CHICAGO — As protests over police brutality and systemic racism rippled across the country this summer, long-time Chicago education activists saw their chance to win a battle they’d been waging for years: kicking police out of school buildings.
Mayor Lori Lightfoot and district leadership, refusing to remove police wholesale, punted the decision to each school’s governing council. Now, after weeks of often heated debate and a messy process, the vast majority of the 70-plus schools with police officers voted to keep them — including the majority of schools where the student body is majority Black.
The factors that led to the outcome are multifaceted and complex: Students armed with data about racial disparities in discipline ran headlong into parents and administrators who were grateful for the presence of police officers. While the role of police in schools was substantially narrowed last fall to take school discipline out of the picture, only allowing officers to intervene in cases of possible criminal activity, many felt uncomfortable voting to remove adults from already understaffed buildings. And in some cases, votes moved forward without quorums of council members or meetings that didn’t fully allow for student or community participation.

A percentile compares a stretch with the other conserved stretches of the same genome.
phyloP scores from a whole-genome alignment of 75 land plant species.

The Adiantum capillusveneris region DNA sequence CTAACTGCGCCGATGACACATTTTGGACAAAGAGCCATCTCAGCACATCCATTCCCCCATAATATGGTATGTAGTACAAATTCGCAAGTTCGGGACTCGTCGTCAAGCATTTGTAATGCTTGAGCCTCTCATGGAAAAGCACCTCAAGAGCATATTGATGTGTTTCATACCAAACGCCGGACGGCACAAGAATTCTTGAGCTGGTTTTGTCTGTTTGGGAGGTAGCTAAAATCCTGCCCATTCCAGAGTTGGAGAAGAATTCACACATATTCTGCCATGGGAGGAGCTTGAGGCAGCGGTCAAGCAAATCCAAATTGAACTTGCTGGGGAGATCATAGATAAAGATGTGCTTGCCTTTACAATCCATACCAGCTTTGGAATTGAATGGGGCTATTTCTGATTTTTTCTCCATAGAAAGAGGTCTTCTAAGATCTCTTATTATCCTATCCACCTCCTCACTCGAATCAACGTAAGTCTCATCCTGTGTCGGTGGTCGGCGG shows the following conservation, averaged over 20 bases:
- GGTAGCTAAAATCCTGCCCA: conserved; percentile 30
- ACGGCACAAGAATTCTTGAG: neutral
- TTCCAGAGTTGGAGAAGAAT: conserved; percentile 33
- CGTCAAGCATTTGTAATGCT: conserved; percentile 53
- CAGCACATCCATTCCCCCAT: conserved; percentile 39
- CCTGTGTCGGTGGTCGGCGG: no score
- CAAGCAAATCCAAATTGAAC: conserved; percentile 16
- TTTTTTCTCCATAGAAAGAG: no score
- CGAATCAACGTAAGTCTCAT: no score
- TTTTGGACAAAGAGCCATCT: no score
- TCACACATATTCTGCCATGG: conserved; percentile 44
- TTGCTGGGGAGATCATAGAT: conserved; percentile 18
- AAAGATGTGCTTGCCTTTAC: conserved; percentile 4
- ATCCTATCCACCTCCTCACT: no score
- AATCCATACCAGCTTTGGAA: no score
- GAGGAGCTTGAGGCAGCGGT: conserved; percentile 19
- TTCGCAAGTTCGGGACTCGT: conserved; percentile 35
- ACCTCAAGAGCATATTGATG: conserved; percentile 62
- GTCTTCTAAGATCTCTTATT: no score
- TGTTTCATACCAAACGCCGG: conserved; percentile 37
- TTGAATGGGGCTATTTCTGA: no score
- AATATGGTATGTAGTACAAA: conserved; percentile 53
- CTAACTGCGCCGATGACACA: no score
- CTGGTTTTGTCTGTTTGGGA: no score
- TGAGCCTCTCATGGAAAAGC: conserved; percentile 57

Activists say this isn’t the end of the conversation about school police in Chicago. But the overwhelming vote tallies in favor of the police program are likely to give the city’s school board cover when it takes up the police contract later this month. The board, already split on the issue of school police, will weigh continuing a significantly less expensive police contract this summer.
Ultimately, Chicago’s summer of school police votes shows a deep divide in how school communities feel about policing, and puts a new spotlight on longstanding problems with the transparency of school councils that have plagued some schools for years.
It also showed the stakes of any decision around policing in America today.
“Well, I’m not a police fan myself, because I am a Black man who lives in Chicago all his life,” said Dennis Thomas, a parent representative speaking at the Simeon Community Academy school police meeting this week. “I just like the fact that I can send my child to school and not worry, in case something does happen. I want my child to leave the building and be able to get home once they’ve left me.”
The view from one campus
At Simeon High School in Chatham, students, teachers, and council members painted an emotional picture of their experiences with police, reaching starkly different conclusions.
Principals and some council members in support of keeping officers said they needed police in case of a shooting or another incident where precious seconds could be lost getting help.
Students, teachers, and alumni pointed to decades of research, and their own experiences, of negative effects of armed police in schools on student academic achievement and mental health. Black students are arrested at disproportionate rates in Chicago schools.